Dont know much about this sort of detail but are you suggesting at 500 metres deep the bottom is still effecting the sea state? If that is the case at what depth does it have no effect? or I guess that depends on a whole heap of factors.
There is no science to it (that I'm aware of) and almost the opposite, oceanographers have tried to study it and can't determine the key factors. BUT, its known to happen, fairly much as John B says.
The best known example is the Bay of Biscay, being notorious for bad sea state as the big Atlantic swells roll in and steepen up as they approach the continental shelf during classic Atlantic storms. The other moderately well documented spot is the Labadi Bank (spelling) in the Celtic Sea, from the 79 Fastnet race. Its a spot on the rhumb line from Fastnet rock to the Isles of Scilly, where it shallows up a little bit. Known as being an area with sharper / steeper waves, but physicists etc cant determine how the bottom has an effect there. (refer the book Fastnet Force 10, for details on that, I've got a copy but can't be bothered finding the page reference, give me a shout if you are interested, its got a good discussion of bottom depth on wave shape and how it impacted certain boats in the 79 Fastnet).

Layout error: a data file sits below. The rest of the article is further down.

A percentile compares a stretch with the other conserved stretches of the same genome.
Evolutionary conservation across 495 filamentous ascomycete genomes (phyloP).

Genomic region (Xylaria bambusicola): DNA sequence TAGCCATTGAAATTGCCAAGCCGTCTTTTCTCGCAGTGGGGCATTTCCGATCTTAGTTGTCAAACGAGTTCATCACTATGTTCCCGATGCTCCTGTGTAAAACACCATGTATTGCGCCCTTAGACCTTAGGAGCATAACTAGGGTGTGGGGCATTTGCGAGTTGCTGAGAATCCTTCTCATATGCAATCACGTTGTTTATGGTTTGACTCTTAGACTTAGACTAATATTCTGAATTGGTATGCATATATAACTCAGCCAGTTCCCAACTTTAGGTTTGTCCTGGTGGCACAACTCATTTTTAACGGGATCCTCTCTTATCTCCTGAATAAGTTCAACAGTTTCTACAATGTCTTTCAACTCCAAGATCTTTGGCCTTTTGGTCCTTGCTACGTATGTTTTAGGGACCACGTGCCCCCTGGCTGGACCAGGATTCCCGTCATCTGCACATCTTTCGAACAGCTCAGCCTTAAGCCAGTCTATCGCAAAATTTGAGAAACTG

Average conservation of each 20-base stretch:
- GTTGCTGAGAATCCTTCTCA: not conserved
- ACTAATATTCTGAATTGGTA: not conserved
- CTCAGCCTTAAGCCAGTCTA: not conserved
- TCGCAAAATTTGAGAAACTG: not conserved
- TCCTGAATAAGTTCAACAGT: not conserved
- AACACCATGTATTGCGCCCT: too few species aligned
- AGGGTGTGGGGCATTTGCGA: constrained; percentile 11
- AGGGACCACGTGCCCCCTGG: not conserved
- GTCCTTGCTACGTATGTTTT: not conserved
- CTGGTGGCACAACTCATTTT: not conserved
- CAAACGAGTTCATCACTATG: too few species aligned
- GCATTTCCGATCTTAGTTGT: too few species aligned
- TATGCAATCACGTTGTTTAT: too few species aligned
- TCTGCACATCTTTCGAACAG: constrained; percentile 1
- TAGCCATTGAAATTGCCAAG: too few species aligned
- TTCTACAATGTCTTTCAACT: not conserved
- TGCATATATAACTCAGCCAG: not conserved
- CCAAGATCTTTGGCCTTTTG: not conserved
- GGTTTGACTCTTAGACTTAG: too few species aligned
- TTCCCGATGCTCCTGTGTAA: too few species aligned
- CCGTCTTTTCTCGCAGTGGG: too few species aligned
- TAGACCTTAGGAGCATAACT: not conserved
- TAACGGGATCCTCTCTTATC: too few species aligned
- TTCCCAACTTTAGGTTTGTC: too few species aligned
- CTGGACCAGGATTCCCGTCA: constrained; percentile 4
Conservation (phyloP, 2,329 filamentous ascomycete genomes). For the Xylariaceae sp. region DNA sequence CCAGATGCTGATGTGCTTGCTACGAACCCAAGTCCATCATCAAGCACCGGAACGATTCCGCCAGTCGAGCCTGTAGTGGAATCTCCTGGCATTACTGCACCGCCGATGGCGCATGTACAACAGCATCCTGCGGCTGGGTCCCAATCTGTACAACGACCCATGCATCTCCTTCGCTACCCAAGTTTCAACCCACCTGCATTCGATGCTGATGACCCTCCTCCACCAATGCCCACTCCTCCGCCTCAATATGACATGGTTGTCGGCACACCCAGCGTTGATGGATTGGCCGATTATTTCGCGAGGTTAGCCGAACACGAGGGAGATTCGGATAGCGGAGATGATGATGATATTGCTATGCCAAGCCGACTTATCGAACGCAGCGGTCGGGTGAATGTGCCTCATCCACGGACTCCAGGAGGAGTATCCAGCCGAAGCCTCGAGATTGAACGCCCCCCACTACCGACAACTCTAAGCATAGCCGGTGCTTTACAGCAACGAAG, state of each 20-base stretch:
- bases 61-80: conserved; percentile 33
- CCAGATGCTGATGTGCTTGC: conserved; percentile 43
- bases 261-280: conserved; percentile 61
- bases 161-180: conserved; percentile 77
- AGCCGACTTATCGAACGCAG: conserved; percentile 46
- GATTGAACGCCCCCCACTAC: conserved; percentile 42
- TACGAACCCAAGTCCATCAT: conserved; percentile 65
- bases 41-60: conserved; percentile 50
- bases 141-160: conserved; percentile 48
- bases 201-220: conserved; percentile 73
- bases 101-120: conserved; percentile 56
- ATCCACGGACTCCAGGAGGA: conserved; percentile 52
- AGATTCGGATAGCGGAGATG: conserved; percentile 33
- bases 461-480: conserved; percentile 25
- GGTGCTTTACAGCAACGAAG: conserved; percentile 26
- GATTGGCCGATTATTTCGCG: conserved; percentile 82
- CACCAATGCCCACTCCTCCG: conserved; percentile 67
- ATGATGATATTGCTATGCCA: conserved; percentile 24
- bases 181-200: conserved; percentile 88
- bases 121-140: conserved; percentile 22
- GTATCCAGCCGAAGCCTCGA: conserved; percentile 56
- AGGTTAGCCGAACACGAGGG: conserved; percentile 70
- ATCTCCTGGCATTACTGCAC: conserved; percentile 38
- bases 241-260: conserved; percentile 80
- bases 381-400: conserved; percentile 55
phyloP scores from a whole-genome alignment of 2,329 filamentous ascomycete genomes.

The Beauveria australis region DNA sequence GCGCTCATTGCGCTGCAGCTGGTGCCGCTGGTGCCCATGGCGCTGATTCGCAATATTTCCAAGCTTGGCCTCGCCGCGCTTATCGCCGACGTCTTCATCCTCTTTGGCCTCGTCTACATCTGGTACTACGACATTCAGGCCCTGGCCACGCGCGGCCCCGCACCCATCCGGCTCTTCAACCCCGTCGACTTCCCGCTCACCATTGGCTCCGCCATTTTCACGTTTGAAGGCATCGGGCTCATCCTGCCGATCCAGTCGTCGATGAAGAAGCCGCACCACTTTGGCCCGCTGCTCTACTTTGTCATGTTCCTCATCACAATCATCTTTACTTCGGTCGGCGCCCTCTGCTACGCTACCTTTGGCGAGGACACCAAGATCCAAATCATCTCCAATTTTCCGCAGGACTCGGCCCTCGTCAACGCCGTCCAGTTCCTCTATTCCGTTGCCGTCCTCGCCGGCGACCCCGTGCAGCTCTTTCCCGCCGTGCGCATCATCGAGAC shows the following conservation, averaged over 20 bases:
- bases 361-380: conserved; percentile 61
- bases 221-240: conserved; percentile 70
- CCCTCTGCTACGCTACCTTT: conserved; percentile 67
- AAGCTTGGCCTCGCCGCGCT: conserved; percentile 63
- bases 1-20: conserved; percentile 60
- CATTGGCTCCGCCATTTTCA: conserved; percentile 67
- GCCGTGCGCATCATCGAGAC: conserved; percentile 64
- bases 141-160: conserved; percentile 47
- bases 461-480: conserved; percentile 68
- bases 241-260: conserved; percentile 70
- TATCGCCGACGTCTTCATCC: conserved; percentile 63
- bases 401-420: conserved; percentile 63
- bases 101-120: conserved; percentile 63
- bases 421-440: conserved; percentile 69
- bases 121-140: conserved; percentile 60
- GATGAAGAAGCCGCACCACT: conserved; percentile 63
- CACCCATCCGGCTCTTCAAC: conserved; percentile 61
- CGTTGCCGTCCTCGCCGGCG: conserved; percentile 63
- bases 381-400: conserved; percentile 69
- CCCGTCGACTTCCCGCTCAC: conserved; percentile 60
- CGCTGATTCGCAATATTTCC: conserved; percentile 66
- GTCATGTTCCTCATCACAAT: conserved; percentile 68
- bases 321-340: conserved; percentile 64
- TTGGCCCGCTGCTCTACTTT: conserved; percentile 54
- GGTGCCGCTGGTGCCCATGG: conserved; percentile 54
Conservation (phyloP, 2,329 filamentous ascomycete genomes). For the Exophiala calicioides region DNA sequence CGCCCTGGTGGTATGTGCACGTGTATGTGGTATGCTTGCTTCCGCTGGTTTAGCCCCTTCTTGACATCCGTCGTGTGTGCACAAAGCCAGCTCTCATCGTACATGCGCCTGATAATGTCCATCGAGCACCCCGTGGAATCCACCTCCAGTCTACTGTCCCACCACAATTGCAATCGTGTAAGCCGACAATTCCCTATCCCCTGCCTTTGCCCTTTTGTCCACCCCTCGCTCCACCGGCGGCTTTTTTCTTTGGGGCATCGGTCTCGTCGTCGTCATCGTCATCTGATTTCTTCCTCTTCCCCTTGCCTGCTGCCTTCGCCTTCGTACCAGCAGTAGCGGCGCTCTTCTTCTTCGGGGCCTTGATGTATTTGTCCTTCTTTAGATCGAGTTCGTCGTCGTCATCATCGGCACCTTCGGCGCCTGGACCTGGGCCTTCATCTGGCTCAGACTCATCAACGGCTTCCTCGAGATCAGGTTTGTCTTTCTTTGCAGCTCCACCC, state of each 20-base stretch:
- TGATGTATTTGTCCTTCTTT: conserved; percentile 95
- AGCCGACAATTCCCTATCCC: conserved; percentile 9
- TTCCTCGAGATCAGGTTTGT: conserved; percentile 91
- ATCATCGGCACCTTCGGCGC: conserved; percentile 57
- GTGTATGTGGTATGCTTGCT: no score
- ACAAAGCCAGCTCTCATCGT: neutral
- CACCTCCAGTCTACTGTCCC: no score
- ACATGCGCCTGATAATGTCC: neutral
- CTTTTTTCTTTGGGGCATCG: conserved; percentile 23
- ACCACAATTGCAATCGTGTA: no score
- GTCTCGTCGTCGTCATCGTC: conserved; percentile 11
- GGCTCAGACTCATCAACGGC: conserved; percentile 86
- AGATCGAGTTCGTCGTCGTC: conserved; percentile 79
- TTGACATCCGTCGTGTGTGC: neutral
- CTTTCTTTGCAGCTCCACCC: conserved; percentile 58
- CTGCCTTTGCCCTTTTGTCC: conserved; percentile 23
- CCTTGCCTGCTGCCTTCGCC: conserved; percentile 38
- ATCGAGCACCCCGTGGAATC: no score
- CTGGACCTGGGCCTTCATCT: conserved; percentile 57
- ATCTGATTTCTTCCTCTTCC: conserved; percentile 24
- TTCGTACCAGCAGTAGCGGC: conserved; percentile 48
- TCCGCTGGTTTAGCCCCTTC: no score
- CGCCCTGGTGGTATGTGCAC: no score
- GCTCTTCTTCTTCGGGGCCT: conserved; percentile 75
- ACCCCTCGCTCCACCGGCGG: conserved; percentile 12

From my basic understanding of physics, if you have a deep low such as was this storm, pushing a lot of water infront of it, and a big swell set up over 1,000's of nm, and then it comes up hard against a coast line (and shelving bottom), the energy / waves don't have anywhere to go, and steepen up. My assumption is, if the storm is big enough / the fetch long enough, you will get an effect much further out than is initially logical.
Or to put another way, old mariners are always wary when they 'come into soundings' or when the bottom shallows up from open ocean.
Either way, the swell in the rescue video looked frightful, and I can only imagine how traumatised the survivors are, both from having their boat sink, and for ending up in that water.